Professional design as we know it today was born by humanizing industrialization. As handmade crafts gave way to a revolution of industrialized manufacturing, we soon realized we needed a middle step—design—to help guide our decisions of What to Make. Many contributed to the movement, including anti-technologists, avant-garde artists, futurists, and humanists, but the ultimate commercial goal of design was simple: Once the production line is revved up, a million units later, you made something worth having.
Design can help business but aims to benefit the user. The business is a secondary beneficiary of a focus on making industrial products more human, which is to say, better. Design bridges a gap between commercial intent and production with a mind on the user.
User-centeredness comes in many forms. It informs proportion and scale to suit people and to fit well in the hand. Weight, balance, material, are all ingredients that help determine production specifications so that the end result is useful, informative, economical, communicative, appropriate, cultural, timely, beautiful. Product forms seek to relate to a product's function, literally or metaphorically and inject a sense of the future. Airplanes that look like they fly at Warp 6 while standing still. Cars sprouting wings. Household fans resembling airplanes. Everything Jetsons.
Recently issued USPS commemorative stamps feature many of these early accomplishments in making things made by machines look as if there was a human involved.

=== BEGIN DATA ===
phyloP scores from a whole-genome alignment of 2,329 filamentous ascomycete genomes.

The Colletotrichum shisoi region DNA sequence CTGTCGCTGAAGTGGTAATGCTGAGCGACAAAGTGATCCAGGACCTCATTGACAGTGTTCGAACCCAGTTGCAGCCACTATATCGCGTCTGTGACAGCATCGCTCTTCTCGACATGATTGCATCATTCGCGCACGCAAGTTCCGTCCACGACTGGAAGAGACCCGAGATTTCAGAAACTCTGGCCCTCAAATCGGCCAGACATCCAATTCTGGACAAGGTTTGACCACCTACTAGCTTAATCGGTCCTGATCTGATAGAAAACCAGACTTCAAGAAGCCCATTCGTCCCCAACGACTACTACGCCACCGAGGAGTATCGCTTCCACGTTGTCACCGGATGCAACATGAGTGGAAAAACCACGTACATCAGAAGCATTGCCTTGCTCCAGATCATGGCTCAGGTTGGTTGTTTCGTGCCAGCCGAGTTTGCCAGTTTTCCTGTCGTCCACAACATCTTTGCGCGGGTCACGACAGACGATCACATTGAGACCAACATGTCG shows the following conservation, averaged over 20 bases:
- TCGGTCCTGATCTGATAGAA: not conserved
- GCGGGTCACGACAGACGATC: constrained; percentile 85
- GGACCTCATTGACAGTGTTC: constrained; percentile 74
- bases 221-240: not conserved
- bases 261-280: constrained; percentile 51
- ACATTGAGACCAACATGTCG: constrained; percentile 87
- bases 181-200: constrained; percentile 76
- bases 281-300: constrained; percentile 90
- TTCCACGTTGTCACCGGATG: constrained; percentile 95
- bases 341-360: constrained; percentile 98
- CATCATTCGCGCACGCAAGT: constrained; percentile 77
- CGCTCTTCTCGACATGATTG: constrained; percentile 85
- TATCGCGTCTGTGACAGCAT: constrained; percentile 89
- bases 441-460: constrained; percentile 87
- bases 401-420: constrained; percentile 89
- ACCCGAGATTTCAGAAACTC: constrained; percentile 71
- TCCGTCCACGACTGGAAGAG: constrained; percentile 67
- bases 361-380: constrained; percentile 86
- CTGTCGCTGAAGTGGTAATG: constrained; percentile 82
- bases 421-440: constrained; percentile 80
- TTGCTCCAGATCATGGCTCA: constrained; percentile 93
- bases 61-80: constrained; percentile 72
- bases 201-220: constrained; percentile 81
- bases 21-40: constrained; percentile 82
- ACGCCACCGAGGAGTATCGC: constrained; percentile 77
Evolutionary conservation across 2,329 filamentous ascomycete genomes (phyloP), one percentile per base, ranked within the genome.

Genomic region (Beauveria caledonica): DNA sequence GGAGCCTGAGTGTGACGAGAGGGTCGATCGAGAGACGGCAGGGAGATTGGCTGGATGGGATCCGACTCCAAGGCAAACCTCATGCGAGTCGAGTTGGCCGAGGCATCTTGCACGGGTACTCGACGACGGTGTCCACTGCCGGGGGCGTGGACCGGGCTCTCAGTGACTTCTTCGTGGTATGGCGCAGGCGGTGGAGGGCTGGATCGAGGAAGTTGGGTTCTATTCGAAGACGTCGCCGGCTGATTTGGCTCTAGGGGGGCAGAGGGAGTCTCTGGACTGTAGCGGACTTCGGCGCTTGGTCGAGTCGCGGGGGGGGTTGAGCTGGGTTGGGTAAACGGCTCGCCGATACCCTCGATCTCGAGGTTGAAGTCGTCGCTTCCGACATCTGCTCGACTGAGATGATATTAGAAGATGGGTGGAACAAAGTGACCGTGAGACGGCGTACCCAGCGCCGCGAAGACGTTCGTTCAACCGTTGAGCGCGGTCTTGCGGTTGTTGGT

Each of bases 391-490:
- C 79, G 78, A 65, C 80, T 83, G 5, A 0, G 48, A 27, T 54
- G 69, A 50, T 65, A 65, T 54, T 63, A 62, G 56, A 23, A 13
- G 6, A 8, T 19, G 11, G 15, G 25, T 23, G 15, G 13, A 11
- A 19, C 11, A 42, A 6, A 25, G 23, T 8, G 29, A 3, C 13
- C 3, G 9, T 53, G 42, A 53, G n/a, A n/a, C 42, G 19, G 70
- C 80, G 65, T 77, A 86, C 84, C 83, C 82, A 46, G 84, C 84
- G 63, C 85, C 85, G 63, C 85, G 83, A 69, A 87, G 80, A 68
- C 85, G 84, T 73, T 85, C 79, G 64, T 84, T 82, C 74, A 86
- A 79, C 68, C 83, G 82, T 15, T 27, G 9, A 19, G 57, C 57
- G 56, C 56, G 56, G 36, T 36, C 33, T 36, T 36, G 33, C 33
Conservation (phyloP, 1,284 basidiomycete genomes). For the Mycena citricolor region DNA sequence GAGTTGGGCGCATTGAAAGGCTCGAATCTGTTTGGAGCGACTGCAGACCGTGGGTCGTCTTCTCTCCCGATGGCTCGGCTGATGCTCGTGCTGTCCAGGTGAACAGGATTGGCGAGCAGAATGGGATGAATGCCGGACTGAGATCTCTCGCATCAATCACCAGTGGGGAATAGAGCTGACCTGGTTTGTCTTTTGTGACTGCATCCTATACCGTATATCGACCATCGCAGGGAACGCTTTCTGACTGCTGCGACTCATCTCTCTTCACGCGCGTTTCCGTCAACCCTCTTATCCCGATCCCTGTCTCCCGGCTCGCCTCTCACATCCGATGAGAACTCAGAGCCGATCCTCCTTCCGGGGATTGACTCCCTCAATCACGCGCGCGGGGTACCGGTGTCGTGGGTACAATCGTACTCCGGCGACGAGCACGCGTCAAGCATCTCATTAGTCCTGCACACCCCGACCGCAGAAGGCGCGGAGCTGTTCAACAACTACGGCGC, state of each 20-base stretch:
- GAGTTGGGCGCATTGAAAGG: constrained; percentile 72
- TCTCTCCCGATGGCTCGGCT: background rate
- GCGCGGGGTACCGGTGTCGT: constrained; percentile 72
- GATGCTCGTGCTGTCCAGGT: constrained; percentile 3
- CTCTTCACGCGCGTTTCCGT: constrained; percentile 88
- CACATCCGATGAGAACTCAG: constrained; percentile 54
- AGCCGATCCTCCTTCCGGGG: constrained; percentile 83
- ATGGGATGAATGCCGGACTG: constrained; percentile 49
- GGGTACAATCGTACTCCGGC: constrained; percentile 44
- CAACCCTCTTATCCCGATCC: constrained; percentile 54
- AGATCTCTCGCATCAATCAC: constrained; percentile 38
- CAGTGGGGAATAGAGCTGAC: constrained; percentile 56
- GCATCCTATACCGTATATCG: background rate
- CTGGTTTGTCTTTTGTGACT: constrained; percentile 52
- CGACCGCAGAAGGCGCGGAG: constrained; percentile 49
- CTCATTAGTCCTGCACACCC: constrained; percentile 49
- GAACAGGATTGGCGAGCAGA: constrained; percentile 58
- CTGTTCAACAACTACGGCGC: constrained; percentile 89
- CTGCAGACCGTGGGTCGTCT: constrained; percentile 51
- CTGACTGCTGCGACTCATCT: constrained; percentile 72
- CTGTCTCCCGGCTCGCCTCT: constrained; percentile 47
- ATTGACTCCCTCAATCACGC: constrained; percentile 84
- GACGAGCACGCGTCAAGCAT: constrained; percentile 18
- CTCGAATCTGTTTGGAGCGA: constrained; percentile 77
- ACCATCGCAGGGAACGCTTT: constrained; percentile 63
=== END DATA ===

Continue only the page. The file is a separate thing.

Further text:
Designers and others who followed in this line of thinking worked to humanize industrialized products for more than 100 years, helping to make them more attractive, safer, healthier, smarter. Many fields of study grew from this, including myriad explorations in material and production techniques and user research trajectories like ergonomics, interface usability, and ethnographic studies.
Something worth having is something needed by people, and knowing what people need is harder than it sounds. Knowing is far more complicated when our basic physical needs have been met. And needs become relative with time. The automobile, airline travel, and television in our homes are no longer needs the same way they were before they were invented.
The wealthiest economies in the world are said to have moved beyond the Industrial Economy into a Knowledge Economy. Moore's law has proven true time and time again. We enable technology-embedded products to process more and more knowledge, in smaller and smaller devices. Apple's ubiquitous iPhone manages so much information in so many ways that it's hard to imagine what industrial-era product designers would use as a comparative product. Only the imaginary Star Trek communicator comes close.
The knowledge economy represents a shift from the economics of scarcity to the economics of abundance. How we live, work, and communicate are being affected by these economic patterns as well as the seismic shifts of technology and globalization. Products, services, whole industries are being re-invented through a revolution as wholly up-ending as that of the previous era. So design, too, is up for reframe. Of course.
The industrial era gave rise to designers who linked human needs with production, and the same is true today. Now we can make just about anything. Design has a huge part to play in answering the next question facing the knowledge economy: What to Make?
People may know what they want, but they often don't know what they need. The same can be said for many companies, for they often don't really know what their customers need—especially in an era where the logic of entire industries has been toppled.
There is much work to be done in an increasingly complex, wired, and upended world. Designers have the history and skills to either lead or follow in this important work, and the stakes for design in a commercial and societal context are even higher: What will we do, follow the leaders, making their stuff worth having, or lead the charge, determining at the outset what is worth making?